I haven’t even considered how my parents might be feeling right now. I wonder if they’re as anxious as I am. Or are they nervous? Terrified? When I brought it up last week he told me to “cut that s*** out,” probably referring to my growing older. All I can say to them at this moment, especially to my mother, is:

Mom, I WILL, in fact, make it to 18! Thank you very much…


Sticking it to the Man

There are those teachers whose lessons follow us for our entire lives, touching the very core of our existence, changing the way we think. Then, there are those teachers who make us ask, “Who let this person teach children?” It is these teachers whom, while entertaining in their carelessness and ignorance, infuriate me to the highest degree. That is, until their ignorance affects my life for the better.

There were two AP Government teachers at my highschool (who will remain nameless except for Ms. W and Mr. R). Ms. W is the type of teacher who encompassed the entertaining aspects of relaxed teachers while still managing to teach and inspire her students. Mr. R is the epitome of a lazy teacher. I was blessed to have Ms. W as a teacher; however, my friend was not so lucky, but this brings me to my story and my inspiration for a new addition to my blog, which is still under construction. Every Ap Government student is assigned a textbook for which they are responsible throughout the school year. For some reason I’m not quite sure, this friend had gained possession of a second textbook, with the approval of Mr. R and was not asked to return that second textbook at the end of the year. Now, these textbooks are expensive and run anywhere from $50-100 or more, so I can assure you, Mr. R would have wanted that back. But by some slip of the mind, or the grace of God, if you will, this book has fallen into the hands of one of my friends. What would she want with a textbook for a class she’s already taken, you might ask. I, myself, asked this questioned. She could have sold it for money, given it to some other student who has yet to take the class, (or the ethically acceptable route) given it back to the teacher who had made the mistake. She did none of these things. She’s one of those people who has to make everything they do be amazing and unique, whether it’s intentional or not. I’ll admit right now, what she decided to do with this used AP Government textbook is probably the most useful thing I’ve ever done with a textbook in my life. It has now become her personal art collection book, with every page slowly becoming a beautiful watercolor painting, or inspirational writing, or mind-blowing pattern. It’s even better because of what’s underneath the paintings: the description and explanation of our government. She’s sticking it to the man.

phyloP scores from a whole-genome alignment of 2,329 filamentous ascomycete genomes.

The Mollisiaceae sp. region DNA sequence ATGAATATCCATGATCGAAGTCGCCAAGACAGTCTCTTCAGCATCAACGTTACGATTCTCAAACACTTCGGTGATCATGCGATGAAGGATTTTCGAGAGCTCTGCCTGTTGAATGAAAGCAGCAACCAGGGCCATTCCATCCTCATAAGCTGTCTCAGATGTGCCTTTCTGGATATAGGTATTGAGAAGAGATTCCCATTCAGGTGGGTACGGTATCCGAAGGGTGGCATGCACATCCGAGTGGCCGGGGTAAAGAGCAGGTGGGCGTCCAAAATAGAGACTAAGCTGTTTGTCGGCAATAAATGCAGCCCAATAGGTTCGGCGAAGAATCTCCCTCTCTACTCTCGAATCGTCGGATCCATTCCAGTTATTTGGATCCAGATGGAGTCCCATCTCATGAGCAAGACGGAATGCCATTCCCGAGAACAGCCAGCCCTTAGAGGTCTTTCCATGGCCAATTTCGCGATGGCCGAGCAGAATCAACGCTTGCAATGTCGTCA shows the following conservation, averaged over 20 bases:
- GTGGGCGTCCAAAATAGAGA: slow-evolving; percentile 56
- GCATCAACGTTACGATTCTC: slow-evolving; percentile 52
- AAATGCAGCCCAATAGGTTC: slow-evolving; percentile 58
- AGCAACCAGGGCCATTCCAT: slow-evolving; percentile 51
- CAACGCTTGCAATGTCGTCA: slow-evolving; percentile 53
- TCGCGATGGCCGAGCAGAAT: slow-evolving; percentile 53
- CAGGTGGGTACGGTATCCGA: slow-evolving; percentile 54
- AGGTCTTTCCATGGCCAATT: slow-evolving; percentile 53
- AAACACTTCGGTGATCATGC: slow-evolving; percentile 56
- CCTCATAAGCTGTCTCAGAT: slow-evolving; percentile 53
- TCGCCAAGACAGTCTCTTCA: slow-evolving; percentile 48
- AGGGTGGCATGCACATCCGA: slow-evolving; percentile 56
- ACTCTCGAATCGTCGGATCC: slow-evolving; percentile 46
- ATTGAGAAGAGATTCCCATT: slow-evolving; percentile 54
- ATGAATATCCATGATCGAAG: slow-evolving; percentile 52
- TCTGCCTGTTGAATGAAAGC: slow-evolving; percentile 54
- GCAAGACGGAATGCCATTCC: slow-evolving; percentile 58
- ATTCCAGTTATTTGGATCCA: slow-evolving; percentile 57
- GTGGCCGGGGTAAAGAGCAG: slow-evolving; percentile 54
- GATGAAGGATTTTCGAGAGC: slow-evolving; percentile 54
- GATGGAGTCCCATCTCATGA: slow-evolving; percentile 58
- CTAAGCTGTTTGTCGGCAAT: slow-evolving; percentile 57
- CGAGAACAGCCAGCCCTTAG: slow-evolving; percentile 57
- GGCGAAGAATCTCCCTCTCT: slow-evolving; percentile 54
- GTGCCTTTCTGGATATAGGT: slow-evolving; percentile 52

I think it’s the most incredible idea ever and I’m so happy she’s letting me be a part of it as I have done a few paintings in the book as well. Although I’m not an incredibly talented artist like some of my other friends, I do love painting and watercolors and expressing myself and sticking it to the man. Until now, textbooks were always a thing we cared for as if it were a child, loving it, keeping it safe from rain and snow, cleaning it after dinner, keeping an eye on it at all times for fear of loosing it or, God forbid, someone taking it, and turning the pages ever so gently so as not to tear one. The fact that she has decided to turn it into something so aberrant has changed my way of thinking. Her creativity is inspirational; in fact, that’s why I have decided to create a page devoted to sticking it to the man. I’ve always been one to believe in questioning authority, and this is a perfect opportunity to do just that. I’m not sure what exactly I’ll put on this page yet. Maybe it will show some artwork from the book, or some of my personal philosophy about authority, or some of my experiences with authority which my readers and friends can read for themselves and develop their own philosophies about the Man. I’m not usually one to preach my values; you can have your own. I, however, believe in Benjamin Franklin’s words, “It is the first responsibility of every citizen to question authority.”

yellow dahlia

yellow dahlia